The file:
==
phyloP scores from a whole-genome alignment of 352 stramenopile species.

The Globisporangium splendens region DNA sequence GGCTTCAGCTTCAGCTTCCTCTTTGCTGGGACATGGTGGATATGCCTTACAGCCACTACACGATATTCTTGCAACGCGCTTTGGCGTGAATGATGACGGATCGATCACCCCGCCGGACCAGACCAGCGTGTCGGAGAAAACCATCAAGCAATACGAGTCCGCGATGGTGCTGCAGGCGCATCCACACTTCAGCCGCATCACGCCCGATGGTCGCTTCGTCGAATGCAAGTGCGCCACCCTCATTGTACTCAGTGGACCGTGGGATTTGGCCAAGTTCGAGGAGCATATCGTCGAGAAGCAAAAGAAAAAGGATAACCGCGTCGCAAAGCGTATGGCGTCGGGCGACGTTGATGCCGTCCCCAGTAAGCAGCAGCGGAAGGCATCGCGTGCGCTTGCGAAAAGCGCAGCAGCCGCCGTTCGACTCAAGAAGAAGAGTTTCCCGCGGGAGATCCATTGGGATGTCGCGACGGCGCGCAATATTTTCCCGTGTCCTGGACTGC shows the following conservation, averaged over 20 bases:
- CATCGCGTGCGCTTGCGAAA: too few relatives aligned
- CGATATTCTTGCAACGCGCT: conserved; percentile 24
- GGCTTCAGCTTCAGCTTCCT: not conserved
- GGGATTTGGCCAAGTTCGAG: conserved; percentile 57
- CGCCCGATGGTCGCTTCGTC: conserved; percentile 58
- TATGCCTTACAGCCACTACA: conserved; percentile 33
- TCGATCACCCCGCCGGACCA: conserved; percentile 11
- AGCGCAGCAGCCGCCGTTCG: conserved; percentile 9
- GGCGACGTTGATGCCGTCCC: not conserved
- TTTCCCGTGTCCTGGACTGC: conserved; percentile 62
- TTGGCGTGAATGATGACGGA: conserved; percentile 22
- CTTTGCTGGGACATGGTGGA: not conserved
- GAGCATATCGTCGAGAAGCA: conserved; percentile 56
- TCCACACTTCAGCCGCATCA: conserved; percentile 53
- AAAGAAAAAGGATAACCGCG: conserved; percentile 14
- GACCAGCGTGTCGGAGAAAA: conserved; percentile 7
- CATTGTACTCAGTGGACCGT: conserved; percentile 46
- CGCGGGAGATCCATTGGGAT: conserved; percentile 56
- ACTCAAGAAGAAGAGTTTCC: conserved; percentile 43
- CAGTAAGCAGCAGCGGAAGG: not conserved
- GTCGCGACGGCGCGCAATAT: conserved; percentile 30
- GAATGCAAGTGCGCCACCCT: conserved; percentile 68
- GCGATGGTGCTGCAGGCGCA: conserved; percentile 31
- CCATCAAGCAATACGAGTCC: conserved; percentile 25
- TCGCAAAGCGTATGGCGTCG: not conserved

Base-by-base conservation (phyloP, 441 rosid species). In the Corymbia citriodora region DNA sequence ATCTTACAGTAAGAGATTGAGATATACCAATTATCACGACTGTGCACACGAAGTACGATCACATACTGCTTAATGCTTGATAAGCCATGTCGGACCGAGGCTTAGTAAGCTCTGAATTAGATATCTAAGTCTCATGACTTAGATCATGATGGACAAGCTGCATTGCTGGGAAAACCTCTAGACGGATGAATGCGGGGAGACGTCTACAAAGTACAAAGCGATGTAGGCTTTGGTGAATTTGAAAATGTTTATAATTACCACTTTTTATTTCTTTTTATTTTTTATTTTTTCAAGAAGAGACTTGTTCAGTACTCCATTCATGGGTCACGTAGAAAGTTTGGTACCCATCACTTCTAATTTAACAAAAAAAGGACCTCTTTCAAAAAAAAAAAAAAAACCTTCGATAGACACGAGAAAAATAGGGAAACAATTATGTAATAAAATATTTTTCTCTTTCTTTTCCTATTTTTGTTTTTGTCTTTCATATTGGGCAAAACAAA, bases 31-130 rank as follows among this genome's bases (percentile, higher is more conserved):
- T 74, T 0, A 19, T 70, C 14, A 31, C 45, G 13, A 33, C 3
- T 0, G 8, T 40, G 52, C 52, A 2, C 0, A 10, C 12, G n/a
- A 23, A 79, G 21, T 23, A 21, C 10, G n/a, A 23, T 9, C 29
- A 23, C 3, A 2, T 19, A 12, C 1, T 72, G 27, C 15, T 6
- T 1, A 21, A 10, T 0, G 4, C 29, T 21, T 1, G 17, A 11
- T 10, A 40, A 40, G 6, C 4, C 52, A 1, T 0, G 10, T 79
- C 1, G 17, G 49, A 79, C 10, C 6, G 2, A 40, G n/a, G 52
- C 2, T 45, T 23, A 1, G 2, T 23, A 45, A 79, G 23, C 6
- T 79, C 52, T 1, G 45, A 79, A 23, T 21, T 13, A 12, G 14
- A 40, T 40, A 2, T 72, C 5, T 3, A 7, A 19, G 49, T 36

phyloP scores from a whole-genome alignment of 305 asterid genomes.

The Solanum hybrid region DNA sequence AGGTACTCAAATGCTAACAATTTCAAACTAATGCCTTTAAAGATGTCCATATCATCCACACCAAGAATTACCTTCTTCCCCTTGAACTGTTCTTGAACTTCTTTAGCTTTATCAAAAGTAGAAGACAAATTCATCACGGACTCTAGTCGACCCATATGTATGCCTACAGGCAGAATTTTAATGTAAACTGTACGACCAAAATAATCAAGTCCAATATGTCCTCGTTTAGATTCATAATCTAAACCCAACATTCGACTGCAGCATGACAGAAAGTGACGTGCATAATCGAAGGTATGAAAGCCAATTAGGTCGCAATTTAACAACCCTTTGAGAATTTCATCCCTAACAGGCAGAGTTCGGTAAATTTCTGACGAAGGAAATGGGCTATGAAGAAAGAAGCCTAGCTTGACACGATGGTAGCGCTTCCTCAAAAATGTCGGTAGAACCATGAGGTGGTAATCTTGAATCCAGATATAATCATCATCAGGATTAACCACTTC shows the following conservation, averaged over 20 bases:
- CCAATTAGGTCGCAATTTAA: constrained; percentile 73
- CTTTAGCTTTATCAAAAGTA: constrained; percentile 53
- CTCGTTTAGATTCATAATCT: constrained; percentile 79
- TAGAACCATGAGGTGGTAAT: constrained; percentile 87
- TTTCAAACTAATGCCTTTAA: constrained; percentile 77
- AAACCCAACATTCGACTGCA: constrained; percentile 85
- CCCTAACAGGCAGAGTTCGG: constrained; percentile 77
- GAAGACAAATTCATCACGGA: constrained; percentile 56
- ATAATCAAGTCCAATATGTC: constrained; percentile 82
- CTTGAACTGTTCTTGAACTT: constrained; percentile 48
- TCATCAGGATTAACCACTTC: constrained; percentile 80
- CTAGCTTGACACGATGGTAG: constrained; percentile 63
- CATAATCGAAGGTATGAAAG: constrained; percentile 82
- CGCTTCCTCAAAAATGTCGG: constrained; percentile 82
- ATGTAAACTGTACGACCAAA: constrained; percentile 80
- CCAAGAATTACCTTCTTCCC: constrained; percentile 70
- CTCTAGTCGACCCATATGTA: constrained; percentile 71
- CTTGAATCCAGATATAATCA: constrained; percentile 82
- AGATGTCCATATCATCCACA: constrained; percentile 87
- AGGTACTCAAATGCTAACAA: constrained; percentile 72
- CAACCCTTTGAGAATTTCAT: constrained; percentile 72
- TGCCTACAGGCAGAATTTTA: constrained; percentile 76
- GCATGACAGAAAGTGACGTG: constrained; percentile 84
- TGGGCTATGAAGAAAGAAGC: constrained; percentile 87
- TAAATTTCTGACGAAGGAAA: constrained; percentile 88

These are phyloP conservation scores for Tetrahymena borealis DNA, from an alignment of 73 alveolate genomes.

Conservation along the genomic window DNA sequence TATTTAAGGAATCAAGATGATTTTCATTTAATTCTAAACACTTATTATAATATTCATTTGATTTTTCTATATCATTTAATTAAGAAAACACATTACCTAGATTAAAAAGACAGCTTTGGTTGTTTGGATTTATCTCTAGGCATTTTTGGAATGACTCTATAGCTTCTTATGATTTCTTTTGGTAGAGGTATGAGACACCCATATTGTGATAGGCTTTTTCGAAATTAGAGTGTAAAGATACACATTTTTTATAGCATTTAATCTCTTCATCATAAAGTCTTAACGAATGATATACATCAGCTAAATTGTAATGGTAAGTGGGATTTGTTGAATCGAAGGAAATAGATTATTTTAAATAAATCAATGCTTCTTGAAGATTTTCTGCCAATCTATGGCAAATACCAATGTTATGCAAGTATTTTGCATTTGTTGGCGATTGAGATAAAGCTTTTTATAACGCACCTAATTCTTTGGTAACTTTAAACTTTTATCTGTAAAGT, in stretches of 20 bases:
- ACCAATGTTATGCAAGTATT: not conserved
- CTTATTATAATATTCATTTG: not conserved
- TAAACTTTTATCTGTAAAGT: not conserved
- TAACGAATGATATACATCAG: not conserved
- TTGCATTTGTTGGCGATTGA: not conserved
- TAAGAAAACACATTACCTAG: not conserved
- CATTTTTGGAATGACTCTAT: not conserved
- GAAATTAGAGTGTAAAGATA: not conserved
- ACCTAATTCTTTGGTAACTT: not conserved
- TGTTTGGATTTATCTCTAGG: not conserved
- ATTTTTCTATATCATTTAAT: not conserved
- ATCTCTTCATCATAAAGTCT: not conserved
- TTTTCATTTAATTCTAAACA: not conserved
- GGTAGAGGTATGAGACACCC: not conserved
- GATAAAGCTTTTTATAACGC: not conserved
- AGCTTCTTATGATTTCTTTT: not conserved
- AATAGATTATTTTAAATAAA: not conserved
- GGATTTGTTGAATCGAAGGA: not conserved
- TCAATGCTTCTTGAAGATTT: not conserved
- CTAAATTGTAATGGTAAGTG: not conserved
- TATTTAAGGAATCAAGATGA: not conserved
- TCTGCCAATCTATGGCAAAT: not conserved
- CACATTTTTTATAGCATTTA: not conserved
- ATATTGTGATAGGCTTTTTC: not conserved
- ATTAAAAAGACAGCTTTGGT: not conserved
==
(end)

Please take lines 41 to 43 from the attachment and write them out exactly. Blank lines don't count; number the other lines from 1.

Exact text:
- CCAATTAGGTCGCAATTTAA: constrained; percentile 73
- CTTTAGCTTTATCAAAAGTA: constrained; percentile 53
- CTCGTTTAGATTCATAATCT: constrained; percentile 79